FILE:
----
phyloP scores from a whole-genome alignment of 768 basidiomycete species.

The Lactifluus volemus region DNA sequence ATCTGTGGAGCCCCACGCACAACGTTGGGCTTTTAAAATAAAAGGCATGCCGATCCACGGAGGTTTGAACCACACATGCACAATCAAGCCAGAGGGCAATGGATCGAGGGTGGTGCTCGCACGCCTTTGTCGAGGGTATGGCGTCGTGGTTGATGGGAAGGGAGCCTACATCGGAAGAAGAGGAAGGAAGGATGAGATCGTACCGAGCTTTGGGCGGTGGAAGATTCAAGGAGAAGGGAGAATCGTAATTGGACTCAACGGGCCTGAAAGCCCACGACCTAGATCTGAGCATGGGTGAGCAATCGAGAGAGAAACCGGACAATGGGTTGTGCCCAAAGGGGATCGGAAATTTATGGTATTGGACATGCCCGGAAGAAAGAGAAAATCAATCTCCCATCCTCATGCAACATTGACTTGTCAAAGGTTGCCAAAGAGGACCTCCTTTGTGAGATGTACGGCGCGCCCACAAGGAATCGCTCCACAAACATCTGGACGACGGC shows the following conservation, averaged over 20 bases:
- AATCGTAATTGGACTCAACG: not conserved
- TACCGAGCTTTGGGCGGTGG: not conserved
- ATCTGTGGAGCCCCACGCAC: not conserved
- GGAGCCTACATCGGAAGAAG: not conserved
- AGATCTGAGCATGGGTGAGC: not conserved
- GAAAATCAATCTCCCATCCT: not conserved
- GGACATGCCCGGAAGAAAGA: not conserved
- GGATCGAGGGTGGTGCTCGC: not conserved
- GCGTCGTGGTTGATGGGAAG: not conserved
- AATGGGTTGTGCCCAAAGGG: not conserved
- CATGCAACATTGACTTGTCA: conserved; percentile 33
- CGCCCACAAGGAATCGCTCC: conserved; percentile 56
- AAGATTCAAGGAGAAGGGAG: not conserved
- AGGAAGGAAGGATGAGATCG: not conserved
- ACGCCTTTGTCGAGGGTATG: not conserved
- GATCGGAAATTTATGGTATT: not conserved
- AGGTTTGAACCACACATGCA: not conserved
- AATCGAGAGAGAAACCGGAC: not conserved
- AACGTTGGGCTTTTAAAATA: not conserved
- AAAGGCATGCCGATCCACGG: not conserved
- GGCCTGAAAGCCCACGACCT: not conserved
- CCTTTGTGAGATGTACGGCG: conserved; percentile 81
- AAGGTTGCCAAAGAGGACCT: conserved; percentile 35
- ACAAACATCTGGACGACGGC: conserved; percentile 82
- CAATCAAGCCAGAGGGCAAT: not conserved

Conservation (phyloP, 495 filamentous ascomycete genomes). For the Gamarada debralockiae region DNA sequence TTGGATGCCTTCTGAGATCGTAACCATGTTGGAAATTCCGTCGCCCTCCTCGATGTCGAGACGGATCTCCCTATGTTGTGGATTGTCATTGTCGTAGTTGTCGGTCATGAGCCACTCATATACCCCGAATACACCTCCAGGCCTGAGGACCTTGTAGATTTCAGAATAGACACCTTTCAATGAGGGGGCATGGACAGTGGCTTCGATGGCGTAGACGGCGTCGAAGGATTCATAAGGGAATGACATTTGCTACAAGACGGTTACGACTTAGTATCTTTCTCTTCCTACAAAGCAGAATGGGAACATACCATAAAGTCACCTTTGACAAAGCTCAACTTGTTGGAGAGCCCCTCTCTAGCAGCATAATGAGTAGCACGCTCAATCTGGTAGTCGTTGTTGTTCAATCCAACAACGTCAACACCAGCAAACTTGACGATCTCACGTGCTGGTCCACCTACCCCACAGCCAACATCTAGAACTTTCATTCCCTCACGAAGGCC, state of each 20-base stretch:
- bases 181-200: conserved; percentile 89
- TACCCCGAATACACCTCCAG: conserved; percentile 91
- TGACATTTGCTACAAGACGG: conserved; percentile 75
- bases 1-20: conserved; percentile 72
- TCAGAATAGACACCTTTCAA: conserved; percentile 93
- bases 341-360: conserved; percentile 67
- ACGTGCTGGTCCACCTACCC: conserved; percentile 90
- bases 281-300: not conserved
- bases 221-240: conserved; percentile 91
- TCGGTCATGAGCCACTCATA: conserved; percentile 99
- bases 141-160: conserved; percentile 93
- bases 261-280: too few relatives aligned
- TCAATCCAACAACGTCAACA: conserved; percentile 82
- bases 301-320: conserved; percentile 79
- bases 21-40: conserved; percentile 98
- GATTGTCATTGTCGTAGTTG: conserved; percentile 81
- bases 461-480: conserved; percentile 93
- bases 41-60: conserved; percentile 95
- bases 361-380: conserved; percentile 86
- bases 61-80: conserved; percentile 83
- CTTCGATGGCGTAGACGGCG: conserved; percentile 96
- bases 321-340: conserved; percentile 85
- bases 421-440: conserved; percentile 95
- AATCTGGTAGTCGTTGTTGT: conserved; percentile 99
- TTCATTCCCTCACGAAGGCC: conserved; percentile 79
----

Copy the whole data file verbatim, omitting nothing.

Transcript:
phyloP scores from a whole-genome alignment of 768 basidiomycete species.

The Lactifluus volemus region DNA sequence ATCTGTGGAGCCCCACGCACAACGTTGGGCTTTTAAAATAAAAGGCATGCCGATCCACGGAGGTTTGAACCACACATGCACAATCAAGCCAGAGGGCAATGGATCGAGGGTGGTGCTCGCACGCCTTTGTCGAGGGTATGGCGTCGTGGTTGATGGGAAGGGAGCCTACATCGGAAGAAGAGGAAGGAAGGATGAGATCGTACCGAGCTTTGGGCGGTGGAAGATTCAAGGAGAAGGGAGAATCGTAATTGGACTCAACGGGCCTGAAAGCCCACGACCTAGATCTGAGCATGGGTGAGCAATCGAGAGAGAAACCGGACAATGGGTTGTGCCCAAAGGGGATCGGAAATTTATGGTATTGGACATGCCCGGAAGAAAGAGAAAATCAATCTCCCATCCTCATGCAACATTGACTTGTCAAAGGTTGCCAAAGAGGACCTCCTTTGTGAGATGTACGGCGCGCCCACAAGGAATCGCTCCACAAACATCTGGACGACGGC shows the following conservation, averaged over 20 bases:
- AATCGTAATTGGACTCAACG: not conserved
- TACCGAGCTTTGGGCGGTGG: not conserved
- ATCTGTGGAGCCCCACGCAC: not conserved
- GGAGCCTACATCGGAAGAAG: not conserved
- AGATCTGAGCATGGGTGAGC: not conserved
- GAAAATCAATCTCCCATCCT: not conserved
- GGACATGCCCGGAAGAAAGA: not conserved
- GGATCGAGGGTGGTGCTCGC: not conserved
- GCGTCGTGGTTGATGGGAAG: not conserved
- AATGGGTTGTGCCCAAAGGG: not conserved
- CATGCAACATTGACTTGTCA: conserved; percentile 33
- CGCCCACAAGGAATCGCTCC: conserved; percentile 56
- AAGATTCAAGGAGAAGGGAG: not conserved
- AGGAAGGAAGGATGAGATCG: not conserved
- ACGCCTTTGTCGAGGGTATG: not conserved
- GATCGGAAATTTATGGTATT: not conserved
- AGGTTTGAACCACACATGCA: not conserved
- AATCGAGAGAGAAACCGGAC: not conserved
- AACGTTGGGCTTTTAAAATA: not conserved
- AAAGGCATGCCGATCCACGG: not conserved
- GGCCTGAAAGCCCACGACCT: not conserved
- CCTTTGTGAGATGTACGGCG: conserved; percentile 81
- AAGGTTGCCAAAGAGGACCT: conserved; percentile 35
- ACAAACATCTGGACGACGGC: conserved; percentile 82
- CAATCAAGCCAGAGGGCAAT: not conserved

Conservation (phyloP, 495 filamentous ascomycete genomes). For the Gamarada debralockiae region DNA sequence TTGGATGCCTTCTGAGATCGTAACCATGTTGGAAATTCCGTCGCCCTCCTCGATGTCGAGACGGATCTCCCTATGTTGTGGATTGTCATTGTCGTAGTTGTCGGTCATGAGCCACTCATATACCCCGAATACACCTCCAGGCCTGAGGACCTTGTAGATTTCAGAATAGACACCTTTCAATGAGGGGGCATGGACAGTGGCTTCGATGGCGTAGACGGCGTCGAAGGATTCATAAGGGAATGACATTTGCTACAAGACGGTTACGACTTAGTATCTTTCTCTTCCTACAAAGCAGAATGGGAACATACCATAAAGTCACCTTTGACAAAGCTCAACTTGTTGGAGAGCCCCTCTCTAGCAGCATAATGAGTAGCACGCTCAATCTGGTAGTCGTTGTTGTTCAATCCAACAACGTCAACACCAGCAAACTTGACGATCTCACGTGCTGGTCCACCTACCCCACAGCCAACATCTAGAACTTTCATTCCCTCACGAAGGCC, state of each 20-base stretch:
- bases 181-200: conserved; percentile 89
- TACCCCGAATACACCTCCAG: conserved; percentile 91
- TGACATTTGCTACAAGACGG: conserved; percentile 75
- bases 1-20: conserved; percentile 72
- TCAGAATAGACACCTTTCAA: conserved; percentile 93
- bases 341-360: conserved; percentile 67
- ACGTGCTGGTCCACCTACCC: conserved; percentile 90
- bases 281-300: not conserved
- bases 221-240: conserved; percentile 91
- TCGGTCATGAGCCACTCATA: conserved; percentile 99
- bases 141-160: conserved; percentile 93
- bases 261-280: too few relatives aligned
- TCAATCCAACAACGTCAACA: conserved; percentile 82
- bases 301-320: conserved; percentile 79
- bases 21-40: conserved; percentile 98
- GATTGTCATTGTCGTAGTTG: conserved; percentile 81
- bases 461-480: conserved; percentile 93
- bases 41-60: conserved; percentile 95
- bases 361-380: conserved; percentile 86
- bases 61-80: conserved; percentile 83
- CTTCGATGGCGTAGACGGCG: conserved; percentile 96
- bases 321-340: conserved; percentile 85
- bases 421-440: conserved; percentile 95
- AATCTGGTAGTCGTTGTTGT: conserved; percentile 99
- TTCATTCCCTCACGAAGGCC: conserved; percentile 79